We’ve seen more than a few terrible presidents over the course of American history — and we’ve seen a good share of great ones as well. Ultimately, however, even the greatest presidents have their faults, and it’s pretty clear that some of the greatest presidents have enormous stains on their record. With that understood, here are nine of the more impressive presidential specimens — in no particular ranked order.
1. Abraham Lincoln
Lincoln’s name brings to mind almost immediately the cessation of slavery and the ultimate preservation of the United States union. He also deserves an enormous chunk of criticism — one The Daily Caller gladly doles out, citing his violation of the constitution and pointing out that he wasn’t a spotlessly moral anti-slavery proponent.
Even with all the tarnish liberally spread on his character, it cannot be denied that Lincoln was a power figure, with brave and bold political stances at a time when they were much needed. Could he have been braver, bolder, and all around better? Absolutely. Still, considering the period he lived in and the opinions that were commonplace at the time, we should be grateful it was him at the head — and not another.
2. Thomas Jefferson
How many of us don’t like the middle third of our country? Let’s take a second to thank President Jefferson for the Louisiana purchase. He may not have the best track record with slavery — but we have him to thank for Nebraska, Kansas, Oklahoma, and many other states. The purchase was not entirely constitutionally supported, making the move a bit gutsy as well. Jefferson also cut a giant chunk out of the country’s national debt — slicing up the budget and heavily decreasing high expenditures of the military.
3. Barack Obama
While I may be jumping the gun a bit — his presidency isn’t over yet — I’d place President Barack Obama up there with respected leaders. Whether you loath him or his policies now or not, I’d posit that in ten years time after everyone has had a chance to cool down and look at things objectively, he’ll be well liked and respected.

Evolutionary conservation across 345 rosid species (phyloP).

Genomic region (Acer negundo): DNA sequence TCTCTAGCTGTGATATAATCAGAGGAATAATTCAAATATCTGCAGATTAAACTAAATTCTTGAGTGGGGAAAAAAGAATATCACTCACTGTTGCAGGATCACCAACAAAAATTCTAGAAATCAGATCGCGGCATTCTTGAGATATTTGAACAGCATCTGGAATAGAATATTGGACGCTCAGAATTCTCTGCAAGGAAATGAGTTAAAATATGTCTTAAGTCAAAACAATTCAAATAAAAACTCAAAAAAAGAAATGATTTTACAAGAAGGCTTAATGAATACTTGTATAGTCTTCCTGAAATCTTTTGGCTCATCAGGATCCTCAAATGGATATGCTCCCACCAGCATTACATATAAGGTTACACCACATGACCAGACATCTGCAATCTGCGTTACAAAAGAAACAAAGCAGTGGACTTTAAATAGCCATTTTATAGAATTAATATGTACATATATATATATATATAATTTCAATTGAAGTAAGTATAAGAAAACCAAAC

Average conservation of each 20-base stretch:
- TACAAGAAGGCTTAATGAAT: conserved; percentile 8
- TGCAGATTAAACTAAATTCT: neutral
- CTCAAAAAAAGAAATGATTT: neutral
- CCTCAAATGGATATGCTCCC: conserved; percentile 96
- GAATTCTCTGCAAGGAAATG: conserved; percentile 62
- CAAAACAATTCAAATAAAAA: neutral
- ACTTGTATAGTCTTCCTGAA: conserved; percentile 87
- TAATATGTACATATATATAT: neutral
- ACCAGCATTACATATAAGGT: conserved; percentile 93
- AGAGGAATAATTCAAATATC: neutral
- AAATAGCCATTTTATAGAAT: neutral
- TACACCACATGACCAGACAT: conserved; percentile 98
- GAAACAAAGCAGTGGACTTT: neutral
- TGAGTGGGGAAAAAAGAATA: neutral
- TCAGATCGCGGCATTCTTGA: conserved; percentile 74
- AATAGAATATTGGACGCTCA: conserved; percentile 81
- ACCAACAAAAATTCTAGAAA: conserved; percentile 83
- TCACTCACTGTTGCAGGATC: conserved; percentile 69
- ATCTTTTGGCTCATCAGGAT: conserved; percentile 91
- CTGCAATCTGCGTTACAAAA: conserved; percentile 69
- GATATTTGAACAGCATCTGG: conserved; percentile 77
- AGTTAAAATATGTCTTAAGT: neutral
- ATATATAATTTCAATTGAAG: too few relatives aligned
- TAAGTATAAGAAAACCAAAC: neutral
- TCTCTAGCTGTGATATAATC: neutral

When you look at healthcare affordability in most other first world countries, America is abysmal by comparison. Whether the Affordable Care Act ends up as workable legislation after its bumpy start or it crashes and burns, the fact that Obama made a solid attempt at reform that is very much needed in our healthcare system is impressive — and even should it ultimately fail, it may very well spur on other efforts toward the same goal. What’s more, he stepped into a very difficult role at very difficult time.
4. Bill Clinton
Let’s just clear the air — Monica Lewinsky was not a highpoint in Bill Clinton’s political career. Yet Clinton’s career did have a number of very high points, even so. His personal life aside, Clinton’s policy achievements were nothing if not dramatic. Clinton’s time in office led to incredibly low unemployment and inflation rates, high home ownership, and an impressively well-balanced budget. Welfare and crime rates both dropped as well during his time in office. Despite the rather messy family history, the Clinton name may not be out of politics with rumors of Hillary Clinton’s possible presidential campaign in 2016 flying about.
5. Franklin D. Roosevelt